To: "INTERNET:seaint(--nospam--at)seaint.org" <seaint(--nospam--at)seaint.org>
Subject: Shape properties: AISC or individual shape producers?
From: Mark Gilligan <MarkKGilligan(--nospam--at)compuserve.com>
Date: Sun, 14 Jan 2001 17:29:28 -0500
It is my contention that the numbers in your database are facts and are not
protected by a copyright. Even if at some time they were considered
propriatary that does not provide any protection once the information was
I believe that the form of the database may potentially provide protection
if you can make the case that there is more than one reasonable way to
arrange the data and that your form is unique. Personally I believe that
it would be hard to make that case. I will suggest that we will find other
member properties tables, that AISC does not own the copyright to,
organized the data in a similar manner which would undercut the claim to
uniqueness. We might even find old tables by AISC, for which any copyright
has expired, that used the same organization, which would support the
position that even if the form of the tables were copyrightable that the
copyright on the form of the tables had expired.
I think that your argument that the tables are coprighted will be undercut
by the historical practices of your members and others who have published
shaped tables. Correct me if I am wrong but i believe that ASTM A6 has
tables of member dimensions. If it can be shown that you were aware of
such tables, and you had not provided them with permission to use your form
and had failed to defend your copyright then you might have difficulty in
enforcing any copright.
In the case of the electronic database you could be protected by a shrink
wrap license as a matter of contract law.
Much of your argument has to do with the value you have added. This is
essentially the "sweat of the brow" argument that has historically been
rejected by copright law. The best way that you can benifet from this
effort is to provide services to people that they are willing to pay for
even if the information is not copyrighted.
I would be interested in seeing the opinion of your attorney and hopefully
he will address the issues I have raised here.
A question has been raised as to whether AISC can hold and/or enforce a
copyright on the shape dimensions and properties in the AISC Manual and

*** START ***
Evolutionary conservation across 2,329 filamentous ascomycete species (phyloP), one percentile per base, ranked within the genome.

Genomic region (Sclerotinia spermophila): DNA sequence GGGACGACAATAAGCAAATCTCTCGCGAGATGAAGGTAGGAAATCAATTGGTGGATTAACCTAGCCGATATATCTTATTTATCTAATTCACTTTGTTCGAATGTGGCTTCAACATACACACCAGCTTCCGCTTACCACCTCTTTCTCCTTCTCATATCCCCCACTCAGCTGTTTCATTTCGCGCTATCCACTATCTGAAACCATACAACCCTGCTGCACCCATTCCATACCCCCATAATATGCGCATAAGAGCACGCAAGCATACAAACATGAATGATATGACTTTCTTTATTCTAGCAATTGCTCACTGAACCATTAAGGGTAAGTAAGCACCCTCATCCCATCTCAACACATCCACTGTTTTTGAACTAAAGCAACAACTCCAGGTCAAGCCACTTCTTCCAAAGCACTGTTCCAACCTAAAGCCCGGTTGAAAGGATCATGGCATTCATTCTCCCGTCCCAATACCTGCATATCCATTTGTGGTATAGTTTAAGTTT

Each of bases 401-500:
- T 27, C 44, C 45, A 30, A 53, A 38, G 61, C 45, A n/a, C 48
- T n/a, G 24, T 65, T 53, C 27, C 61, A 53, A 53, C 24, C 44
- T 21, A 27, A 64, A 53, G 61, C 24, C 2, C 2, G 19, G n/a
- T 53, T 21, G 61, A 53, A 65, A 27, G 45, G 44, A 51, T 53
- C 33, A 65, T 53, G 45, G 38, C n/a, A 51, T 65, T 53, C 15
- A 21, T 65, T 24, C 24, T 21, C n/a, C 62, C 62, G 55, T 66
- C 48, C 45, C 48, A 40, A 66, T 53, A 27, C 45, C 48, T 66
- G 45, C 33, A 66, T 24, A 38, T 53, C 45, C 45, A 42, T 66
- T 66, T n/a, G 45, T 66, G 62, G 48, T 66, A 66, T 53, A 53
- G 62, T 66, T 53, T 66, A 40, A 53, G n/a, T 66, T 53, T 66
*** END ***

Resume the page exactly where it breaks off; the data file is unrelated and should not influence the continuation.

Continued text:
Database. Specifically, it has been asserted that this information is
available from producers directly and other sources. Also, it has been
asserted that the data can be calculated independently using equations and
procedure s that are in the public domain -- or simply typed from the AISC
printed text into a spreadsheet or similar program by hand.
It would be possible to obtain all shape information directly from a
producer, at least if you only want information on the shapes that producer
rolls. In many cases, the information they provide is obtained from AISC
reprinted by them with our permission. A few producers actually create
own data, but follow our procedures. A few do whatever they want to do.
As far as the AISC-published data is concerned, I believe there is a unique
value that AISC adds to the data we produce for the Manual and the AISC
Database. For simplicity, my explanation will be based upon W-shapes. A
similar process applies to other shapes.
To create the data that goes into the AISC Manual and AISC Database, we
collect physical dimensions from the mills as follows: depth, flange width,
web thickness and flange thickness. This information is provided by us
with the cross-sectional area (determined using the properly considered
fillet radius as explained later) to ASTM for inclusion in ASTM A6/A6M.
In addition to the dimensional information above, we perform a periodic
survey of producers to determine the industry-wide maximum and minimum
fillet radii that they use in the production of their shapes. The ranges we
determine consider both producer-specific variations (i.e., how much do
let the rolls wear before they replace or redress them) and inter-producer
variations (i.e., variations in what radius producer A and B use in their
mill practices). We include Ameristeel, Bayou Steel Corporation, Corus
(formerly known as British Steel), J&L Structural Inc., North Star Steel,
Northwestern Steel and Wire Company, Nucor Steel, Nucor-Yamato Steel
Company, Roanoke Electric Steel Company, SMI Steel Inc., TradeARBED and TXI
Chaparral Steel Company in this survey. We are the only entity with which
all those producers share this information. In fact, when they do share it
with us, they insist upon anonymity and confidentiality as they each
consider their radius practices to be proprietary. Said more simply, they
not want to tell each other how they make their shapes.
We then calculate the properties and dimensions we provide as follows.
Design properties are based upon the smallest fillet radius applicable for
given shape. Detailing dimensions are based upon the largest fillet radius
applicable for a given shape. In this way, no matter what mill you buy your
steel from, the design properties will not be overstated, and the detailing
dimensions, with proper detailing, will ensure proper fit-up.
There's been talk of reverse engineering and alternative engineering of the
numbers -- even typing them all in on one's own time. But in the end, I
believe that any solution intended to regenerate the AISC numbers would at
some point require the use of information that AISC builds into the shape
dimensions and properties it publishes. The design properties could be
closely estimated by ignoring the fillet radii entirely in the
but if this were done, the data would not conform to the dimensions and
properties as they are standardized by AISC. I don't think the detailing
dimensions could be recreated at all.